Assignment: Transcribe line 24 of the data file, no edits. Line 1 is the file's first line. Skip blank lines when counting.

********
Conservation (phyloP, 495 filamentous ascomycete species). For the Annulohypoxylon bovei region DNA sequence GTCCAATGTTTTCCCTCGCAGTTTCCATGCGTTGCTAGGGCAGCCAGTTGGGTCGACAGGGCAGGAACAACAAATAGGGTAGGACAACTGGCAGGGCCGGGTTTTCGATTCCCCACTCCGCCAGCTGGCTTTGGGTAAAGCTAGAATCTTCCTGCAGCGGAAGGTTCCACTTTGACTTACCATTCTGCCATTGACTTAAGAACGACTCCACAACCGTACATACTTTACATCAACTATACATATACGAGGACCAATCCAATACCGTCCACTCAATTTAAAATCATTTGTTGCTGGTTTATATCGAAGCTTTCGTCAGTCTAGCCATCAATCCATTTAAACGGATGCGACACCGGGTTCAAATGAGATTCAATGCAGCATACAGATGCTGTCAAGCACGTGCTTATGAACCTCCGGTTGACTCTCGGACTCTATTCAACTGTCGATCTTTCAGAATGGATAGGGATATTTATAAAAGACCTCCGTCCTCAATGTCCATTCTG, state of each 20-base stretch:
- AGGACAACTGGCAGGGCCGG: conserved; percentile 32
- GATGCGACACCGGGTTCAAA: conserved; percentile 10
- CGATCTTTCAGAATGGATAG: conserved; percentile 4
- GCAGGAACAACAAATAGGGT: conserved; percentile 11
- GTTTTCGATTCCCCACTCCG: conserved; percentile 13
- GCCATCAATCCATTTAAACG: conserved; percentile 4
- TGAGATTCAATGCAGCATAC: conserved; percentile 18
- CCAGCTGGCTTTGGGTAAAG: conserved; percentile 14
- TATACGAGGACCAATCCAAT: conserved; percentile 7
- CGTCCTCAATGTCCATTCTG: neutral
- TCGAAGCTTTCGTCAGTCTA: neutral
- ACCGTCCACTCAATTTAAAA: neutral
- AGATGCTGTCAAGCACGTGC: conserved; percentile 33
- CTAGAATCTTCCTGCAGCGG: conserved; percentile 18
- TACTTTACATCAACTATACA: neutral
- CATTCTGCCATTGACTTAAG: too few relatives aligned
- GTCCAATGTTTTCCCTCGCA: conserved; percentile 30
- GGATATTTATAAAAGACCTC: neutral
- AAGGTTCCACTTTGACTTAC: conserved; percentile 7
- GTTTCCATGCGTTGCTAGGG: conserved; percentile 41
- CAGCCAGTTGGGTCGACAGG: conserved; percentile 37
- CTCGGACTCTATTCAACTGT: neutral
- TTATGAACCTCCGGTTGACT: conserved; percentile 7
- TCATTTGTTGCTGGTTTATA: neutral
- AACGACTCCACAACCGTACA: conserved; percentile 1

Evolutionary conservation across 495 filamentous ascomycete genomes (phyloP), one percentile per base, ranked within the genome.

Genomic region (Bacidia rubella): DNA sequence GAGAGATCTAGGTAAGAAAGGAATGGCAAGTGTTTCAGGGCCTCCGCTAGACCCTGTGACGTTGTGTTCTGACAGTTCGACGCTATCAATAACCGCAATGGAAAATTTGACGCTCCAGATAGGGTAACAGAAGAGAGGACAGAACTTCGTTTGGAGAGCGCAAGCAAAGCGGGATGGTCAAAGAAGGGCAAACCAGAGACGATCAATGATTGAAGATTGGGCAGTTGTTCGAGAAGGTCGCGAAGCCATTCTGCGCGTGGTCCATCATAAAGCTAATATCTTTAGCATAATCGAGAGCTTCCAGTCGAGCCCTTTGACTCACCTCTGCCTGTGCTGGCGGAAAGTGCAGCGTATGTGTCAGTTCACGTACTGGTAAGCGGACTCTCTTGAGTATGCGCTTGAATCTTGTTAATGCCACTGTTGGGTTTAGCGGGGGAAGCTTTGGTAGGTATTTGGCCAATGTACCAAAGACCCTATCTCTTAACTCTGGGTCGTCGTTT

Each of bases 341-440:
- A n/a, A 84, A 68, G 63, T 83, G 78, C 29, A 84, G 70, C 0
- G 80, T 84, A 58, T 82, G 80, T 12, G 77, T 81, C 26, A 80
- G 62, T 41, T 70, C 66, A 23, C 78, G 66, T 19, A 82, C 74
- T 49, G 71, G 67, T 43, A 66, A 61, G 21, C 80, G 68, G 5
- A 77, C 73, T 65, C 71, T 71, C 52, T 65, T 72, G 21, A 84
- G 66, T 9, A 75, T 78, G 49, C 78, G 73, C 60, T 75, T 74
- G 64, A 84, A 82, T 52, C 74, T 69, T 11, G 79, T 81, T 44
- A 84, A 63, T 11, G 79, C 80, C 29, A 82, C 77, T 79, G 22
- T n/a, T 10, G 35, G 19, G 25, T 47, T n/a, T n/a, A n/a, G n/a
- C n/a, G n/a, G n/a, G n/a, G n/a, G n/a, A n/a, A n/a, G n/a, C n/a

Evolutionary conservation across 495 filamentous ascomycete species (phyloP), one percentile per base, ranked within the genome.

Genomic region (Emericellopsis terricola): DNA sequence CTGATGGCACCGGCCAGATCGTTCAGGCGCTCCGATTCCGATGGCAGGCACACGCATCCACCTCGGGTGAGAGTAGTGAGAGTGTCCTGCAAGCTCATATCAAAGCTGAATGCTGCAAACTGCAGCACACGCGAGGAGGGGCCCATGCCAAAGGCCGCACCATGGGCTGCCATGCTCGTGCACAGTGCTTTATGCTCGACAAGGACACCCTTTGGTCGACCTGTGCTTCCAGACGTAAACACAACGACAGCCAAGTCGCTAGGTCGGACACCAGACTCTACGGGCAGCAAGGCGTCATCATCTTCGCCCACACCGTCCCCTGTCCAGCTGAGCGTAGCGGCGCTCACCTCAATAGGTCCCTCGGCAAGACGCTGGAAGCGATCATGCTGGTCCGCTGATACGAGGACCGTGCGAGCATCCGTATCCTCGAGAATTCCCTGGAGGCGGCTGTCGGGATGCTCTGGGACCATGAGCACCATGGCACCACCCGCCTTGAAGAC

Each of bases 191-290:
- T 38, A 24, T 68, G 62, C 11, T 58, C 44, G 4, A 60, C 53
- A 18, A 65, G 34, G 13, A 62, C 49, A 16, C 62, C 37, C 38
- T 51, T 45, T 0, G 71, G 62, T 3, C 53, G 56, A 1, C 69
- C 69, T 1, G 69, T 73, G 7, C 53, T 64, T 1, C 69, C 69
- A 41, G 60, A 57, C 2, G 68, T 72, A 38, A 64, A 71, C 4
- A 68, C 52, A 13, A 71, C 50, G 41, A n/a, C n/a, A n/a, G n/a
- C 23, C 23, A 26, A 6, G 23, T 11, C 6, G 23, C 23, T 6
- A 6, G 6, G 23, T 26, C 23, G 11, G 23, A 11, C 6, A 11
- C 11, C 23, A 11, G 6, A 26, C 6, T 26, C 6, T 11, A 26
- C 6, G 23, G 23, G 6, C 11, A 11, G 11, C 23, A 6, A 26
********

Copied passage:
- TTATGAACCTCCGGTTGACT: conserved; percentile 7